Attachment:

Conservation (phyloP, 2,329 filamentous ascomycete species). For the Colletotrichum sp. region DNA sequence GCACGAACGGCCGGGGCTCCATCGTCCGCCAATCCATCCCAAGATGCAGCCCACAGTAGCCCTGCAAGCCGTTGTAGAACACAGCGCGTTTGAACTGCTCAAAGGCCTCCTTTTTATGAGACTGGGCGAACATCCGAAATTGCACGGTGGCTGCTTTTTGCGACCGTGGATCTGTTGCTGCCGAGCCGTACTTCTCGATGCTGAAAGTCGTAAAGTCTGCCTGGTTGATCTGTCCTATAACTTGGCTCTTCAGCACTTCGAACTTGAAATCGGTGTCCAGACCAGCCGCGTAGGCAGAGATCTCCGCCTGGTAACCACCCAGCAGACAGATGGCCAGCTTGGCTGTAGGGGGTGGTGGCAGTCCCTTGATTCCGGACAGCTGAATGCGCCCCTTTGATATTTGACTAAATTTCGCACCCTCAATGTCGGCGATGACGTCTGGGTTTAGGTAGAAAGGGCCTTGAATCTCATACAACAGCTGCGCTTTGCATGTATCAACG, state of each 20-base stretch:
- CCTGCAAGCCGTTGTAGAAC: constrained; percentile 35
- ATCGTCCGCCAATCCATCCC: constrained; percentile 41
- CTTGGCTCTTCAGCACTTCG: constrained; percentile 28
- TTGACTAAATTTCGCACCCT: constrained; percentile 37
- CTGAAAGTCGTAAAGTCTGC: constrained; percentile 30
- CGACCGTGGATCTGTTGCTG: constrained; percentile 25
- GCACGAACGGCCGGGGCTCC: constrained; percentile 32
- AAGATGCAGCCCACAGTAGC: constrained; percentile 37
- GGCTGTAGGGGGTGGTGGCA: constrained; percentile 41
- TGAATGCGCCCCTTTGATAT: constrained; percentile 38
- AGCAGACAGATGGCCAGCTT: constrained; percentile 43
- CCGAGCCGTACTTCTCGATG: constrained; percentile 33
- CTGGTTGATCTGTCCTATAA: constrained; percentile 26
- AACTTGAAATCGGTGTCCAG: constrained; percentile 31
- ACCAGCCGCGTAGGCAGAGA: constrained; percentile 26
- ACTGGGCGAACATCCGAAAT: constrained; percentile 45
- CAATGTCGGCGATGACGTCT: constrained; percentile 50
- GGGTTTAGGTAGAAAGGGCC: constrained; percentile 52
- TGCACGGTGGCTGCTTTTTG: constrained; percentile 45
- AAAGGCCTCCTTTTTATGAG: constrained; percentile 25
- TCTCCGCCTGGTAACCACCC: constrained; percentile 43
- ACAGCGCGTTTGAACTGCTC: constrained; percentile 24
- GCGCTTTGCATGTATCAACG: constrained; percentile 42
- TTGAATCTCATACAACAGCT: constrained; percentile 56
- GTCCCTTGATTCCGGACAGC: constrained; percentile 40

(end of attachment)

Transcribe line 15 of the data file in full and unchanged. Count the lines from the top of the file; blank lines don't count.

- AACTTGAAATCGGTGTCCAG: constrained; percentile 31